Tori Stafford’s killer wants compensation for ‘unfair’ treatment after being moved from healing lodge back to prison
Terri-Lynne McClintic, serving a life sentence in the rape and murder of eight-year-old Tori Stafford, wants compensation for her “unfair” treatment when intense public outrage forced her transfer from a healing lodge back into prison.
She is seeking a review of the transfer and compensation for her ensuing loss of liberty.
When the public learned last year that McClintic was moved from a medium-security prison to the Okimaw Ohci Healing Lodge for Aboriginal Women on Nekaneet First Nation in southern Saskatchewan, there was an outcry of anger and frustration. Tori’s father, Rodney Stafford, led a protest on Parliament Hill and opposition politicians hammered the government on the move in the House of Commons.
In response, Public Safety Minister Ralph Goodale ordered the commissioner of Correctional Service Canada to review McClintic’s transfer, as well as the policy that allowed it to happen.
That prompted prison officials to again reclassify McClintic, this time in reverse, from being a minimum-security inmate to a medium-security inmate on Nov. 8, 2018.
She was then removed from the Okimaw Ohci Healing Lodge in Saskatchewan and transferred to the Edmonton Institution for Women. Soon after, she returned to her former prison home at the Grand Valley Institution for Women in Kitchener, Ont.
She is apparently not happy with her change of environment.
In a court application filed April 30, 2019, she complains the transfer led to the loss of her liberty and the decision to move her was “unreasonable and procedurally unfair, and therefore unlawful.”
Her lawyers asked the Court of Queen’s Bench of Alberta to evaluate whether the decisions to transfer her and also for an award of costs.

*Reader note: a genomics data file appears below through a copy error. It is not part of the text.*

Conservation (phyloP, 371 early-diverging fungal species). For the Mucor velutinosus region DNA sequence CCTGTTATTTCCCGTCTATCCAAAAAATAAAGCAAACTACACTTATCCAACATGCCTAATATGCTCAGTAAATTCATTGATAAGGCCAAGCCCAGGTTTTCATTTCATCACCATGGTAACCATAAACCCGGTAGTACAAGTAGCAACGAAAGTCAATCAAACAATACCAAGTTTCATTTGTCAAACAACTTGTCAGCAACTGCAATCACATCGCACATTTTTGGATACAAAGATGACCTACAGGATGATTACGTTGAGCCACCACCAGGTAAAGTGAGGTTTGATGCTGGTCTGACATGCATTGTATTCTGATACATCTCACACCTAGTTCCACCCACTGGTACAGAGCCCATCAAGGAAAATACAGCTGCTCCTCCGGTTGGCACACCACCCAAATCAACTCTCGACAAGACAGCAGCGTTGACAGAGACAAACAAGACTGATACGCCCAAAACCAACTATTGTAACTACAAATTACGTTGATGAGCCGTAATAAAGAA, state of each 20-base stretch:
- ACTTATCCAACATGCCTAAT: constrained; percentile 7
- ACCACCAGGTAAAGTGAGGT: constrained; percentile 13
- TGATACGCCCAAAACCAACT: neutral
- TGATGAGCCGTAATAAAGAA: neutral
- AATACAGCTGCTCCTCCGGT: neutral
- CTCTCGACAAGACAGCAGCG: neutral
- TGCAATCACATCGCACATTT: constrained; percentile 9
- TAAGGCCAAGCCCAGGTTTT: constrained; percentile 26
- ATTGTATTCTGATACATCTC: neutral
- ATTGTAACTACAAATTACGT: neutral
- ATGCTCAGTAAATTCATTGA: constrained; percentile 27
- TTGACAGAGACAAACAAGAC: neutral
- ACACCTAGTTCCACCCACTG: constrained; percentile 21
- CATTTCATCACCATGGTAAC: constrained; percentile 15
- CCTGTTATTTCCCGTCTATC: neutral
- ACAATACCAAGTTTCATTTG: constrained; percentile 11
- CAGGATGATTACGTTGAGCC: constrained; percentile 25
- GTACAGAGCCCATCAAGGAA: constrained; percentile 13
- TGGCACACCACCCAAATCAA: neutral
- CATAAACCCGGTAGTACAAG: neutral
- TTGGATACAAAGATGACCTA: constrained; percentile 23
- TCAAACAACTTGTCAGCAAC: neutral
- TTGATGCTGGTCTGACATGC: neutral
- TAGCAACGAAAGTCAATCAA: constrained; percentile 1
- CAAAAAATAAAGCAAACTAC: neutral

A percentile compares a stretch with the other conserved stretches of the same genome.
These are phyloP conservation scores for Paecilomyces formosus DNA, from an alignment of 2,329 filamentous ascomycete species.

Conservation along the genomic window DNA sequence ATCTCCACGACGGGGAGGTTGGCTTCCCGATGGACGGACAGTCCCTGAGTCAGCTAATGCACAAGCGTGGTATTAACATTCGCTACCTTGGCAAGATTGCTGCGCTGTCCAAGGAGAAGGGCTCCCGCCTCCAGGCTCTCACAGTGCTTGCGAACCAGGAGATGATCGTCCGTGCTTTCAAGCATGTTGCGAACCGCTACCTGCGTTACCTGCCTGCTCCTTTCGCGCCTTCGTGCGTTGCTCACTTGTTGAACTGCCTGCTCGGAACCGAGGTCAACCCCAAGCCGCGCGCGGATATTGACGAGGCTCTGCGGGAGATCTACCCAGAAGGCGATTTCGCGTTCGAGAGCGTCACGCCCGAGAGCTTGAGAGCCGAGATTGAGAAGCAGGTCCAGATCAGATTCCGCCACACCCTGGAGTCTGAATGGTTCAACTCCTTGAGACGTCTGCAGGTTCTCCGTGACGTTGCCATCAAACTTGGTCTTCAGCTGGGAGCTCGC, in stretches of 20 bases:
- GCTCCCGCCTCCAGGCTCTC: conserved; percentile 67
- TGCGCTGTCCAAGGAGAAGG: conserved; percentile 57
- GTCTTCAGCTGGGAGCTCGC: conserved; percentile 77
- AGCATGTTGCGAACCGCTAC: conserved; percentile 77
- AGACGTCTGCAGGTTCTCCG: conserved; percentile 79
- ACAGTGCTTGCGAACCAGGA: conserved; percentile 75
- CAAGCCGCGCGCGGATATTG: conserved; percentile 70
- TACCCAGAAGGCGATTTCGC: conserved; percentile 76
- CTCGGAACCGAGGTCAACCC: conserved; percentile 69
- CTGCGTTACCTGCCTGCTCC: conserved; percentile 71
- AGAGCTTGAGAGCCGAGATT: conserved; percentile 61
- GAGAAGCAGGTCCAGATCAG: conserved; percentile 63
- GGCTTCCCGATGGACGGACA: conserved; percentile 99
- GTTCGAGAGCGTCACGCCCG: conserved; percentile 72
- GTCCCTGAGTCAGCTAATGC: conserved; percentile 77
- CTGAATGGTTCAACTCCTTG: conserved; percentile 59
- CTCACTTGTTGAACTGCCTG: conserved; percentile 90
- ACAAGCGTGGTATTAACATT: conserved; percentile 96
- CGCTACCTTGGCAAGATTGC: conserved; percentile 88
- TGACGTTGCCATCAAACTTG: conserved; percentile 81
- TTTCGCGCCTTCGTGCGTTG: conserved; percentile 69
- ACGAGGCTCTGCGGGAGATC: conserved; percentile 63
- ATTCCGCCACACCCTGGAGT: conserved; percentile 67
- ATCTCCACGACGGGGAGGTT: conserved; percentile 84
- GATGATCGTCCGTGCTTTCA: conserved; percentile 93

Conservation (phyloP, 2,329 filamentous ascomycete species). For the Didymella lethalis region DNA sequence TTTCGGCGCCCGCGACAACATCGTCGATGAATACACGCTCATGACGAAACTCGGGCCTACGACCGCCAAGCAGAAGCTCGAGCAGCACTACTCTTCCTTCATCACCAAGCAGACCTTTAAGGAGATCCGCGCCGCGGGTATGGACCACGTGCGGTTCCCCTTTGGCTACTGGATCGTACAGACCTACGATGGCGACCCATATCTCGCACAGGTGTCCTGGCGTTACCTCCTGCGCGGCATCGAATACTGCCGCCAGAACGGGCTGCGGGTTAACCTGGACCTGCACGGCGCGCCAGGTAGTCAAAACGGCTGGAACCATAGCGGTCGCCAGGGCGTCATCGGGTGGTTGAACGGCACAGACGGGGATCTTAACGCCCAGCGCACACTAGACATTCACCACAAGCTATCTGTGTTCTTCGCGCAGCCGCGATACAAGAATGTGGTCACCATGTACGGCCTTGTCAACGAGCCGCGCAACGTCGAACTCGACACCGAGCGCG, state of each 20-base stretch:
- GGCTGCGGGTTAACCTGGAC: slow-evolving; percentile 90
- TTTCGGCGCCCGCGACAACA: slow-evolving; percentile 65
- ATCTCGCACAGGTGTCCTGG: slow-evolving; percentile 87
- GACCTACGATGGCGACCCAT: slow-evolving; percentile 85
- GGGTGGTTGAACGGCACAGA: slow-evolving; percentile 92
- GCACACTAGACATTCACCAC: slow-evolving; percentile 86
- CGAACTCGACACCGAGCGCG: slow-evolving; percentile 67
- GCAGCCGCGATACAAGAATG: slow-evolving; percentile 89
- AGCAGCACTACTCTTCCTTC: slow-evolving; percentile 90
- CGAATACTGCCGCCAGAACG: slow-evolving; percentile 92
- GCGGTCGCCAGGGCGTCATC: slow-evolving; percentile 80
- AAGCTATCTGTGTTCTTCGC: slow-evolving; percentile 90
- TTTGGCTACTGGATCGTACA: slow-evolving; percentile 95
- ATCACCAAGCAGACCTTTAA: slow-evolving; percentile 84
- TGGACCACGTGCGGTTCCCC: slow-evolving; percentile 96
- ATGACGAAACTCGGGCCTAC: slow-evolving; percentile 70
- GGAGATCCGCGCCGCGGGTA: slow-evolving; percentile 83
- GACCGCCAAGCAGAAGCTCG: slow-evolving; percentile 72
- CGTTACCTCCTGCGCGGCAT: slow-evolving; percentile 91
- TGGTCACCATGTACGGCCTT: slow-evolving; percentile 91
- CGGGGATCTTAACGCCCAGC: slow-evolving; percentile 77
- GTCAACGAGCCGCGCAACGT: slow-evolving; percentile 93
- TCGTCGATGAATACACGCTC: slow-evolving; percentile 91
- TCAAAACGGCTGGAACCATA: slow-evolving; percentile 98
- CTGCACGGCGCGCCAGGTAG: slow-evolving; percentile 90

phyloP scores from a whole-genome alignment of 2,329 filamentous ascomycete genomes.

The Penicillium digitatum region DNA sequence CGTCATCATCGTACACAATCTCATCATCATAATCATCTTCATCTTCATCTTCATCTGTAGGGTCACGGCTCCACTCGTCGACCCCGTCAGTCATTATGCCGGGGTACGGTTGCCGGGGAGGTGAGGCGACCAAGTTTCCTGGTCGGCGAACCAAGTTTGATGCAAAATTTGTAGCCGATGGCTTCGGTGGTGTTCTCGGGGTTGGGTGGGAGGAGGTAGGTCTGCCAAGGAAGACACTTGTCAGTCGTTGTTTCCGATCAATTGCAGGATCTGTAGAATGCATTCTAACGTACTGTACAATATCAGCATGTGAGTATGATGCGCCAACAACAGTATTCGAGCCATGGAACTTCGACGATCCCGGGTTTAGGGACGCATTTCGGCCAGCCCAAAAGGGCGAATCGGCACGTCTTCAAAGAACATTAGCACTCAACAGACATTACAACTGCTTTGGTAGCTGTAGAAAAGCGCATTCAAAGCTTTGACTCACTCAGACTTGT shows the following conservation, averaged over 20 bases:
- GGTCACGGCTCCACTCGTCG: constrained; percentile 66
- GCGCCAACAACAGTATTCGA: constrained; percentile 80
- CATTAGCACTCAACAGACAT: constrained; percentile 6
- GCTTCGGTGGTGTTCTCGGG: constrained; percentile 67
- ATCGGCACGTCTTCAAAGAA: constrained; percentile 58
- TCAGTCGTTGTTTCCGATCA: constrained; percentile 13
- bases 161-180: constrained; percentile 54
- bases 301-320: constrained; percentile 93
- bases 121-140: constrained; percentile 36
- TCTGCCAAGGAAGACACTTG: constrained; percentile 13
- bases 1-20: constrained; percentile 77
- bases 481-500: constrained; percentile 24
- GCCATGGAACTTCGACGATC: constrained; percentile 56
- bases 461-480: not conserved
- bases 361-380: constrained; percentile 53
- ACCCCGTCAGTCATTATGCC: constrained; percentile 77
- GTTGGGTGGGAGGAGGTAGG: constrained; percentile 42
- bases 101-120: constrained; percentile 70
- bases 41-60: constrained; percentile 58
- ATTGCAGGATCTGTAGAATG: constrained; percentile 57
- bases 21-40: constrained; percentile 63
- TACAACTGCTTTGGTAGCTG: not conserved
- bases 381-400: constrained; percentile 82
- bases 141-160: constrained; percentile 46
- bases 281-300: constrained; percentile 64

The writ of habeas corpus, a serious court action challenging the lawfulness of restraining a person in government custody, named the Correctional Service of Canada, the warden at the healing lodge, the warden at Grand Valley, the Department of Justice, and Public Safety Canada as defendants. Courts are required by law to place a special priority on any application for habeas corpus.
After a review, however, Judge John T. Henderson put the application on hold Monday until more information is offered by McClintic’s lawyers.
For starters, Henderson said in written reasons, the application says an “affidavit of Terri-Lynne McClintic affirmed April 10, 2019” supports the application — but the affidavit was not actually filed with the court, at least not at the time of him writing his decision.
Without McClintic’s sworn statement on her alleged suffering, there is currently no evidence for the court to evaluate.
Further, Henderson writes, the Alberta court seems to no longer have jurisdiction over the matter.
“It appears Ms. McClintic was initially transferred from the lodge to the Edmonton Institution for Women but now no longer has any connection to Alberta and its courts,” he writes. “It is trite law that the jurisdiction of the Alberta Court of Queen’s Bench is limited to the province of Alberta.”
Henderson subjected the application to what is called a Civil Practice Note No. 7, which is a document-based “show cause” judicial review on whether the application should be heard.
Henderson’s review “identified what appear to be potential issues with the application,” he writes. “On its face, the application is potentially one which is defective,” he writes.
McClintic has until 14 days to file her statement with the court.
If she meets that deadline, then the government and prison respondents have seven days to answer and Henderson will then make a final decision whether to dismiss or hear her complaint.
McClintic, serving a life sentence, is not eligible for parole until 2031 after pleading guilty to the first-degree murder of the girl from Woodstock, Ont., the senselessness and brutality of which deeply shocked and appalled the community.
In 2009, Victoria “Tori” Stafford was leaving school when McClintic, lured her to a car with the promise of seeing a puppy. She was forced into the car and McClintic’s boyfriend, Michael Rafferty, drove to a remote area where the girl was raped, beaten to death with a hammer and left in garbage bags under a pile of rocks.
At Rafferty’s murder trial, she changed her story from what she told police investigators. She previously said Rafferty swung the hammer but admitted she had.
Kelsey Sitar, a Calgary-based lawyer who filed the application, declined to comment on the case Tuesday, saying she did not have instruction from her client on speaking to the media.